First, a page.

For most Americans, though, knowledge about King — and basic understanding of civil rights history overall — doesn't extend much beyond that. The National Assessment of Educational Progress, for instance, reported that only 2 percent of high school seniors could correctly answer a basic question about the Supreme Court’s landmark Brown v. Board of Education case.
A 2011 study by the Southern Poverty Law Center (SPLC) looked at public K-12 education standards and curriculum requirements in every state, and found that 35 states – including California – failed to cover many of the core concepts and details about the Civil Rights Movement. Sixteen of these states (including Iowa and New Hampshire) did not require any instruction about the movement.
“For too many students, their civil rights education boils down to two people and four words: Rosa Parks, Dr. King and ‘I have a dream,’” said Maureen Costello, director of SPLC’s Teaching Tolerance program. “By having weak or non-existent standards for history, particularly for the Civil Rights Movement, (most states) are saying loud and clear that it isn’t something students need to learn.”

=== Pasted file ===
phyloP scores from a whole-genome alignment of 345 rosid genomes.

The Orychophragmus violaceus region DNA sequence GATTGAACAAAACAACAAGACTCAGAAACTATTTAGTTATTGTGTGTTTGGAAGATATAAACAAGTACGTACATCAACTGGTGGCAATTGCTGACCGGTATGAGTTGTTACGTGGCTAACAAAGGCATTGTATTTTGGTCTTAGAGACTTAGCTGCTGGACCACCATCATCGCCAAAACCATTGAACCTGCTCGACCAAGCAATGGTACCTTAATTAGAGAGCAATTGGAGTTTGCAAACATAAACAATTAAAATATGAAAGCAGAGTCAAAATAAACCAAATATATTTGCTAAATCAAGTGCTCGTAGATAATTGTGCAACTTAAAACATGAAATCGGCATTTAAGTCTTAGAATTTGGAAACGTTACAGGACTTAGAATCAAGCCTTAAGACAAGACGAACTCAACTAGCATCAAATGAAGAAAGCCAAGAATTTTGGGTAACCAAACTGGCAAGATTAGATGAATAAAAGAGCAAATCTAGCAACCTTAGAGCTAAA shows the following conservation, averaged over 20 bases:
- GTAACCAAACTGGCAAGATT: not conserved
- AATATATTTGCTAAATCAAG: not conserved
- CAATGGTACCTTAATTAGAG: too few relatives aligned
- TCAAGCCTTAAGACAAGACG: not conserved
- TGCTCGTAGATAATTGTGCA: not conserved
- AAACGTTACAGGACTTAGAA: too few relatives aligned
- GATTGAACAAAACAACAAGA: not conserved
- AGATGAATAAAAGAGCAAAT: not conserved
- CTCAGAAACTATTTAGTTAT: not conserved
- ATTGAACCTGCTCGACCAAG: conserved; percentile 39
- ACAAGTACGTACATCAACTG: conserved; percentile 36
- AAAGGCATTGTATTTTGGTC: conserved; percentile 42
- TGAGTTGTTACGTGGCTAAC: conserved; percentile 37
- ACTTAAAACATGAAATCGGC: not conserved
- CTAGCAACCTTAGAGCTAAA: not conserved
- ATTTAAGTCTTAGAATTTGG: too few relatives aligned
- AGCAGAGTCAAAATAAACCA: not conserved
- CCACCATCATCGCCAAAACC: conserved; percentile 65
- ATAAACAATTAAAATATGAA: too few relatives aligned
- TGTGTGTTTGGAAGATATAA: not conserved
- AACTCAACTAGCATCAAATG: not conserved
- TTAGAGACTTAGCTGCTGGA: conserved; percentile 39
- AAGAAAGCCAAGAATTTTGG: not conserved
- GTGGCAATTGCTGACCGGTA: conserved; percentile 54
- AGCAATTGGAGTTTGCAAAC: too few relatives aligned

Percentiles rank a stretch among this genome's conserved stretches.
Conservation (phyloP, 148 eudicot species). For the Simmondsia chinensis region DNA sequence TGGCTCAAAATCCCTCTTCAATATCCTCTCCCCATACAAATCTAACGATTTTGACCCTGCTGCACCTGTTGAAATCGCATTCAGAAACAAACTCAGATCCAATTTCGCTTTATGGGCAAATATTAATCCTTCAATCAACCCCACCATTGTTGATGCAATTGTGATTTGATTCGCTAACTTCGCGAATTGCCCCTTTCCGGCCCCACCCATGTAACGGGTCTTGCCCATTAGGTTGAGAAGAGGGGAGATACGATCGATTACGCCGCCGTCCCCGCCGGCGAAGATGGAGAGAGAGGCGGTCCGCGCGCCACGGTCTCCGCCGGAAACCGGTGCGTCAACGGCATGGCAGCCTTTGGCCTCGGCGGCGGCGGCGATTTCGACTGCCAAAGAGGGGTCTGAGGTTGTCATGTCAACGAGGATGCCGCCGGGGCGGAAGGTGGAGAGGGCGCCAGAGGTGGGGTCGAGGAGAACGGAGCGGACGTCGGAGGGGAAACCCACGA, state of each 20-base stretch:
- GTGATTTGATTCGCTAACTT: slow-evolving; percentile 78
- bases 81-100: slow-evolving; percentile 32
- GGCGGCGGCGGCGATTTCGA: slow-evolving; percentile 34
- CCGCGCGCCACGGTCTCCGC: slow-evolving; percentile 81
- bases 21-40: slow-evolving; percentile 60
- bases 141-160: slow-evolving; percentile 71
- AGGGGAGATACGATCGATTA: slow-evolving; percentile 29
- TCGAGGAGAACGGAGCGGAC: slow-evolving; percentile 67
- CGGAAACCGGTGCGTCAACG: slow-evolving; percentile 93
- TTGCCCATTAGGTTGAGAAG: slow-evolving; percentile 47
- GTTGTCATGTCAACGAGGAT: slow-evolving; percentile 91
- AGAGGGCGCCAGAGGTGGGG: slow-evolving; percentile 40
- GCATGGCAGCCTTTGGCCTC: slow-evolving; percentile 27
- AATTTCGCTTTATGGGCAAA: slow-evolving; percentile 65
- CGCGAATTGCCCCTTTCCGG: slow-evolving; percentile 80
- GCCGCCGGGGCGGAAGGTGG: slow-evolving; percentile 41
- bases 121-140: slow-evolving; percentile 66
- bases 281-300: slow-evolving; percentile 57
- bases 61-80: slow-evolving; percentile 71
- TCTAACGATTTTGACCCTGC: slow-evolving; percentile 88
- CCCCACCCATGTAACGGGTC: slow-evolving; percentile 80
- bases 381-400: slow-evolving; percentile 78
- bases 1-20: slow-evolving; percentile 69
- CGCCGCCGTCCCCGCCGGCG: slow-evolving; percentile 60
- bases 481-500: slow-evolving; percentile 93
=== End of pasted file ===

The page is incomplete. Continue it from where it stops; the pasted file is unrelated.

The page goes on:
The study also found that much of what is taught about the movement in schools largely focuses on major leaders and events, but fails to address the systemic and often persistent issues like racism and economic injustice.
Throughout the country, Dr. King is honored as a national hero. Hundreds of cities have streets that bear his name, and two years ago a memorial on the National Mall in Washington was unveiled. But if Dr. King's teachings aren't passed on to younger generations, the report notes, then all these tributes fall far short of handing down his legacy.